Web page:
PineappleLord PineappleLord - 1 month ago 5
Python Question

Python Creating Classes Code

Sorry for the poor title, didnt know what to put.

When creating a class in python i use this,

class NewClass(object):
def __init__(self,name):
self.name = name


but why is it different to this?

class NewClass(object):
def __init__(self,name):
name = self.name


Surely the equals sign means it is the same process? Why is different?

Answer

= is an assignment statement, you appear to be confusing this with a ==, the equality comparison operator.

The statements are entirely different:

self.name = name

assigns the value referenced by the local variable name to the attribute name on the object referenced by self. It sets an attribute on the newly created instance, from the value passed into the initialiser method.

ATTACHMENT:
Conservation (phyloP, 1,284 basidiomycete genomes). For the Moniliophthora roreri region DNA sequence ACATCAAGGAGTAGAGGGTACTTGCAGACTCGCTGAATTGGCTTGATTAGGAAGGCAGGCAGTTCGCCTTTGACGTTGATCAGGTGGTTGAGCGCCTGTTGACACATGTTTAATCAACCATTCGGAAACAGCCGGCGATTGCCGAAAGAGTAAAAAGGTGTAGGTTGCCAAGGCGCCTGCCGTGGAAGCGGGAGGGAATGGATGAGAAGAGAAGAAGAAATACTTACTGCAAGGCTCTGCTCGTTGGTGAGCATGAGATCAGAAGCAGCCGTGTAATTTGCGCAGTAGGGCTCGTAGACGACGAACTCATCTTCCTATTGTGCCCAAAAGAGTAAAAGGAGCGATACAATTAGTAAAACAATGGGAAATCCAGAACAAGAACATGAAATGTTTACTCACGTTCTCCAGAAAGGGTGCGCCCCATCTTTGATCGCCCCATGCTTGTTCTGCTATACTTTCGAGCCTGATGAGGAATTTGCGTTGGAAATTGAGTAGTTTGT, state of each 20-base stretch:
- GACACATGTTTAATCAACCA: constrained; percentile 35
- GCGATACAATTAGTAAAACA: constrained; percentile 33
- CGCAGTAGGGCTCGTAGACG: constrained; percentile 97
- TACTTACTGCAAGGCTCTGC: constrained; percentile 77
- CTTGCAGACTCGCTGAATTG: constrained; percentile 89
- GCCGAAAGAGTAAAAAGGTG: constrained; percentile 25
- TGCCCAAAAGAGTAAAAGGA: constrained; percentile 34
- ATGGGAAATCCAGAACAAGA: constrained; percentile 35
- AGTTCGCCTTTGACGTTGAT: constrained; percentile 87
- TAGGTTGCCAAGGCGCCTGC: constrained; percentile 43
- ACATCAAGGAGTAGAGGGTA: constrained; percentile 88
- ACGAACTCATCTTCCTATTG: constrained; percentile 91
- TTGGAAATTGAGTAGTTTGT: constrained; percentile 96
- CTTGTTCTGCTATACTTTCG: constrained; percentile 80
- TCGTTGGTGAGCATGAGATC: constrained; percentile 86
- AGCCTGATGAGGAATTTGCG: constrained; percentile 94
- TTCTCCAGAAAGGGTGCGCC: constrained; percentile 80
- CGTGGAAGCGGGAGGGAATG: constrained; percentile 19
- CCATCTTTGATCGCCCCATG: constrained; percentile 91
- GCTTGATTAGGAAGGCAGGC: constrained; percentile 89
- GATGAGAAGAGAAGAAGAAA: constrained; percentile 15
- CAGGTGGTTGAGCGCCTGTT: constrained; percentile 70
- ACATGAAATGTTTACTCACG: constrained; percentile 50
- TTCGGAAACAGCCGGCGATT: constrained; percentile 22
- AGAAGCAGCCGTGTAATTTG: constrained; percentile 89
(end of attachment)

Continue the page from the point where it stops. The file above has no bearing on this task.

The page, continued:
The alternative statement

name = self.name

assigns the value of the attribute name found on self, to the local variable name. It rebinds the local name (replaces the old value with a new). Once the method ends, the effects are gone. You are likely to get an AttributeError as the attribute name doesn't exist on self at that point in time.

If == had been used, then usually yes, name == self.name is the equivalent of self.name == name. However, objects can override how equality is tested by defining a new implementation for the __eq__ method so the two expressions could theoretically produce different results.

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